Creating Change: Lessons, Skills and Advice


Lessons learned

  • Give respect to help build others' self-respect and respect for others. I don't have to like everybody, but I must respect them, I have to love them. That commitment to respect helps me to relate to the people that I don't like.
  • Be really careful about doing the analysis of an issue. Know the facts and use both intellect and passion. It is about doing right, not protecting your pride.
  • Never go to a supervisor about an issue without going through the worker first.
  • Tell the funders what the money is about, how it will be spent—give them all the information.
  • Listen to key people to get the truth of what is happening.
  • Honour others and respect their strengths. Honour their position in an argument and even honour someone who has changed their opinion about supporting your issue.
  • Take the time to respect individuals' gifts and wait for the people who have trouble speaking. Some have a physical difficulty and some have an emotional one. Everyone in the room has something to give and we have to provide the opportunity for them to share it.
  • Help people advocate for themselves rather than always being "out there" yourself. My role might be to teach you how to do it, help you make the phone call and go over the script with you. The person who is poor might not have all her education but she is smart and has more insight than I do because it's her situation.
  • Do not coerce people, but invite them.
  • Be honest about your goals and activities.
  • Advocate for all involved, not only for yourself.
  • Hand-deliver key letters to city councillors and influential others to ensure delivery and head off excuses. Persuade people to go to City Council meetings because numbers count in discussions over a community issue.
  • Get over feeling mad and act with deliberation, not just react from anger.
  • As a leader, don't get yourself out there in front and then pull others to where you are. Rather, be very active where they are in order to help them see where they could go.
  • Relate to all the stakeholders. Listen to those most affected. Listening is the most important task, to hear from people what needs most to be addressed and find out the details of the issue.
  • Take some strategic direction from the people most affected by a problem and possible solution. If they're not going to act with you as you advocate for them, at least take their direction. Be gentle, yet firm.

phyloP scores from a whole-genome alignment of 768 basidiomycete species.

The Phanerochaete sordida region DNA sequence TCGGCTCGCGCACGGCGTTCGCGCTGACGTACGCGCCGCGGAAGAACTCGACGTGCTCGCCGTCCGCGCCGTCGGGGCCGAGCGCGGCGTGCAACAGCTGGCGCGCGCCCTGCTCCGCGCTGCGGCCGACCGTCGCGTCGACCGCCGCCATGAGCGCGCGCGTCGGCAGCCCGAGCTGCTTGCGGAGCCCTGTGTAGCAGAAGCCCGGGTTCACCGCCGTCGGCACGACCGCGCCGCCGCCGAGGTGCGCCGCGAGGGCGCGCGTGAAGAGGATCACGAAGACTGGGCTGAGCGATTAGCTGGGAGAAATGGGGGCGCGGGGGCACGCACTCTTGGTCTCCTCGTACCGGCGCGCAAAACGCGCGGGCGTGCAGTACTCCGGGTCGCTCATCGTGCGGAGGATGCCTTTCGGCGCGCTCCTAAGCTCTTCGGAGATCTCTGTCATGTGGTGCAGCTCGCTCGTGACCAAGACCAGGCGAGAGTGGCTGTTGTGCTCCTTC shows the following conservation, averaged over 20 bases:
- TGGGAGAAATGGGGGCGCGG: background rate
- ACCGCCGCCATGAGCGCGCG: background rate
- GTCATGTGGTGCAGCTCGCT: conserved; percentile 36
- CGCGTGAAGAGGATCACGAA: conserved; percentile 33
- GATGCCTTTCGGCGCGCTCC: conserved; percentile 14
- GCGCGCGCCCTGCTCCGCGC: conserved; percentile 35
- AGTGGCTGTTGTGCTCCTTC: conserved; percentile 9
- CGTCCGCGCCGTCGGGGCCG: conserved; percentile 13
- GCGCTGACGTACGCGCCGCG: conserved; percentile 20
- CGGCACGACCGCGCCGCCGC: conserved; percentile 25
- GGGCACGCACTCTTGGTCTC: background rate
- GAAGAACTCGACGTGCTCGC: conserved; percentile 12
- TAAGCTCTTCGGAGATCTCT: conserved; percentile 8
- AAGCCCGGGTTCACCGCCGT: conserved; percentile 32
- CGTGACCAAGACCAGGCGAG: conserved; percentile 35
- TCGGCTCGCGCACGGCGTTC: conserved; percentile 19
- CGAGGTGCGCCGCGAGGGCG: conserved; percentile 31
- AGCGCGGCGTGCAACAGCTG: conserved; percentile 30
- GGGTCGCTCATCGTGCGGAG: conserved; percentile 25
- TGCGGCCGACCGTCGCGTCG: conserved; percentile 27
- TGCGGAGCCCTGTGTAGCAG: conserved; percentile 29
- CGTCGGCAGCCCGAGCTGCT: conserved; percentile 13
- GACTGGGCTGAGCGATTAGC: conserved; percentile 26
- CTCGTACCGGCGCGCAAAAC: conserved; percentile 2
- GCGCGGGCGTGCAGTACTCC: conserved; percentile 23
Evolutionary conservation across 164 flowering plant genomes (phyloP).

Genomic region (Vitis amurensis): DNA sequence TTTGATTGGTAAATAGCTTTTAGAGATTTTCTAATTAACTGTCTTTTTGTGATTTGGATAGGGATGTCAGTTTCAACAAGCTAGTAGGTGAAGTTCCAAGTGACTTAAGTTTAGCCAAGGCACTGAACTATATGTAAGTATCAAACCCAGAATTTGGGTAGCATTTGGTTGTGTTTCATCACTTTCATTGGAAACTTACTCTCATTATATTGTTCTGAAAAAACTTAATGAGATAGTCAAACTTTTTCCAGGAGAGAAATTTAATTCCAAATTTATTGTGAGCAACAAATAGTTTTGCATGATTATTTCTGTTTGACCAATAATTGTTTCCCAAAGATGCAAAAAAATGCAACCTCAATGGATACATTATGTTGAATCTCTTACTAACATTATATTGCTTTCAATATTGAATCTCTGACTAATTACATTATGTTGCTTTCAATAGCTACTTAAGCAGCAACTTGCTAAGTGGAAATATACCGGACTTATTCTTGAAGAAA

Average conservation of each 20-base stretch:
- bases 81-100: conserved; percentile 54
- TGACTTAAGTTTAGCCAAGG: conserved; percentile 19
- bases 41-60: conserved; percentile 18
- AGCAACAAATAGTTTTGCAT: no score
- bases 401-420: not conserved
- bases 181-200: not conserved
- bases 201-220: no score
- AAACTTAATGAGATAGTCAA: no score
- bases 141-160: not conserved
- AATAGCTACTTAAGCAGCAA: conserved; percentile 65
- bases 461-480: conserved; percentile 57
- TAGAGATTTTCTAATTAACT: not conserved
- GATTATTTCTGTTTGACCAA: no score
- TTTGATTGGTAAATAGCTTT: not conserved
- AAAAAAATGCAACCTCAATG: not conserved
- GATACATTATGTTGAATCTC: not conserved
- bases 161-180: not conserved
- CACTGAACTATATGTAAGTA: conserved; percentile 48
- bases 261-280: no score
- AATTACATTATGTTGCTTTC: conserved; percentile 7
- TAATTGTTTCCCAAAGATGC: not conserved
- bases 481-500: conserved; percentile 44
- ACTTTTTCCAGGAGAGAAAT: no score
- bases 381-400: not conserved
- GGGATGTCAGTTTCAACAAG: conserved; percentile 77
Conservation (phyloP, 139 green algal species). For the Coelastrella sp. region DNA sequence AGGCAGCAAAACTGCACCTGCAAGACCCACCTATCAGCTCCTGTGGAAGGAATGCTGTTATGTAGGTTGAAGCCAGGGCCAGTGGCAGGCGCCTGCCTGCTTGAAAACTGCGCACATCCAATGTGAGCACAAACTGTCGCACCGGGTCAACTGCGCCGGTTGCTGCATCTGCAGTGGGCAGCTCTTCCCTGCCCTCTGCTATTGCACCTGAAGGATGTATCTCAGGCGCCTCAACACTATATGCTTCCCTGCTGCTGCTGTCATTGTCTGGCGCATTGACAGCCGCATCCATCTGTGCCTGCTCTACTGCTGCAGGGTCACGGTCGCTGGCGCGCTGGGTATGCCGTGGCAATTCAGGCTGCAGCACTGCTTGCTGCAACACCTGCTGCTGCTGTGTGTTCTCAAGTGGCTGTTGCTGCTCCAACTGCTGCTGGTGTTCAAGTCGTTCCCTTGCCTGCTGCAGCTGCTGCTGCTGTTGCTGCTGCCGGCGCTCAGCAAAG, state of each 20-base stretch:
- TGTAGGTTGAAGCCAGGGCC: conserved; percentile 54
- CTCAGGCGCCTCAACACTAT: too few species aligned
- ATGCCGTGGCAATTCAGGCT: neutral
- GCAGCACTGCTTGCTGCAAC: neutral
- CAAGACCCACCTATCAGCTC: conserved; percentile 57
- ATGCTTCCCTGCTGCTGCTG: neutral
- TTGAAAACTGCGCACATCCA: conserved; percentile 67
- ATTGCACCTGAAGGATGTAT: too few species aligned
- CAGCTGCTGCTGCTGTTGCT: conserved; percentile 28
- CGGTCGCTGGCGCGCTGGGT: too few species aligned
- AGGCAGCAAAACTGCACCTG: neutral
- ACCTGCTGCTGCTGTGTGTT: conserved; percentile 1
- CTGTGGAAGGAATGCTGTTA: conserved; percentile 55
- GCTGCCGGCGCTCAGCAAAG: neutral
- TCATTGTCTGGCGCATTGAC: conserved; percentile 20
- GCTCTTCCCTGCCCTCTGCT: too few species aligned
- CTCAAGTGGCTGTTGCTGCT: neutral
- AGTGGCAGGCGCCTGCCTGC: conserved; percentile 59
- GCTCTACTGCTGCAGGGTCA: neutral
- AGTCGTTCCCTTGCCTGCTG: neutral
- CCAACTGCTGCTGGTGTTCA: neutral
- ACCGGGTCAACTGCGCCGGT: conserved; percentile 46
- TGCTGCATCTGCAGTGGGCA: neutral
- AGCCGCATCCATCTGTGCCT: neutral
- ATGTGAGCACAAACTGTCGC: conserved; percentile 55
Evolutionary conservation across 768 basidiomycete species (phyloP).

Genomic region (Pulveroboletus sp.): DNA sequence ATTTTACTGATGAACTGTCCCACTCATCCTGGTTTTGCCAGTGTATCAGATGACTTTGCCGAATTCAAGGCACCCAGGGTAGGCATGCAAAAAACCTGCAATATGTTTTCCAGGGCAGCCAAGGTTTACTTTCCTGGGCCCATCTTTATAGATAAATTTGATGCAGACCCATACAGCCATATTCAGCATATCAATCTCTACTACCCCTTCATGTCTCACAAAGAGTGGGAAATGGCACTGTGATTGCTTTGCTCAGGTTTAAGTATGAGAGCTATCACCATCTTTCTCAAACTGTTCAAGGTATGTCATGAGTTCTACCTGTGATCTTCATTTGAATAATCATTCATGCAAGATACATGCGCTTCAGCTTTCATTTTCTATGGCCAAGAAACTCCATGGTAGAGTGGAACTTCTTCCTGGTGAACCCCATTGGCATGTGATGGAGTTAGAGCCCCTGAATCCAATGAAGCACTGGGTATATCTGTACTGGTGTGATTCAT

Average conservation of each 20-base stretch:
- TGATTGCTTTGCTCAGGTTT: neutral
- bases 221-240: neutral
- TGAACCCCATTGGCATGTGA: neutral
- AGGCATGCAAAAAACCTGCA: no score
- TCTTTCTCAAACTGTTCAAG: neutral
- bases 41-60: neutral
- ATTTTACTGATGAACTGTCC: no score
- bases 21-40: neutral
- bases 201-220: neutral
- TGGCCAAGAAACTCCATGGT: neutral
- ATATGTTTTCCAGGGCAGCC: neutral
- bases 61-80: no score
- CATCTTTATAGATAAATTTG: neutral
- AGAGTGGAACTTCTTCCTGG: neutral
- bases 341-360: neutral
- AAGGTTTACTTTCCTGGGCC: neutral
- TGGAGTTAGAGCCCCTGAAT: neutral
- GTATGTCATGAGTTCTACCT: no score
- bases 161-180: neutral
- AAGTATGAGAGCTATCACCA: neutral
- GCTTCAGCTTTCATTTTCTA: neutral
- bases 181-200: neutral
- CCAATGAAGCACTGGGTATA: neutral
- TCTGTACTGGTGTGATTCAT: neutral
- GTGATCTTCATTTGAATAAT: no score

• Know how things work in government and business so that you manage yourself appropriately when you speak at City Council or when you attend a Law Amendments Committee. If you have five minutes to speak at City Hall, use it well.
  • Being beside a person who needs help might be the best social justice act you can do, rather than your speaking or doing. People need this more than anything: show that you believe in them and that you are psychologically present to them. There were times when I didn't "do" anything—I was there, but I didn't say anything.
  • The less said, but the more clearly it can be said, the better. It is more important than talking a lot.
  • Plan your meeting behaviour strategically. Know how you might catch the opposition off-guard. An example was when "first voice" people (those who are directly affected by an issue) and their advocates sat protectively together around a table. Those who needed to speak were more confident sitting with my arm right next to their arm. The "suits" came in and we were silent—that really floored them. Then the people spoke haltingly; they spoke because it was their story that was supposed to be heard. But the suits did not know what to do because they would just as soon have the meeting with the four of us advocates and try and worm their way out of things.
  • At the end of a meeting with those in power, leave a letter summarizing your key points, because you may have noticed that nobody took notes. After the meeting, send them your version of the minutes of the meeting and ask for a response, especially if they said at the meeting, "Well, we'll look into that." Too much may be left up in the air and as much as you want to trust the goodness of people, they often need help to be good! Sometimes, just a little reminder may be needed to prompt the right action; you might say, "You're not doing anything about that? That's so unlike you!"

Skills needed

I know better now how much I am asking of people to step up from poverty, unemployment, illness, and homelessness.
  • Negotiation strategies;
  • A respectful manner;
  • The ability to reveal passion without being harsh;
  • The skill to work with others: usually one person does not know all the questions and answers;
  • The ability to identify others' gifts as well as embracing one's own strengths.
It is difficult to stay strong when one is not listened to or assisted effectively. On one occasion, I was not treated fairly, and dismissed, which made me more aware of how easily one may lose self-esteem and confidence. I received much kindness from my family, the Sisters and other friends, but there I needed an advocate with me.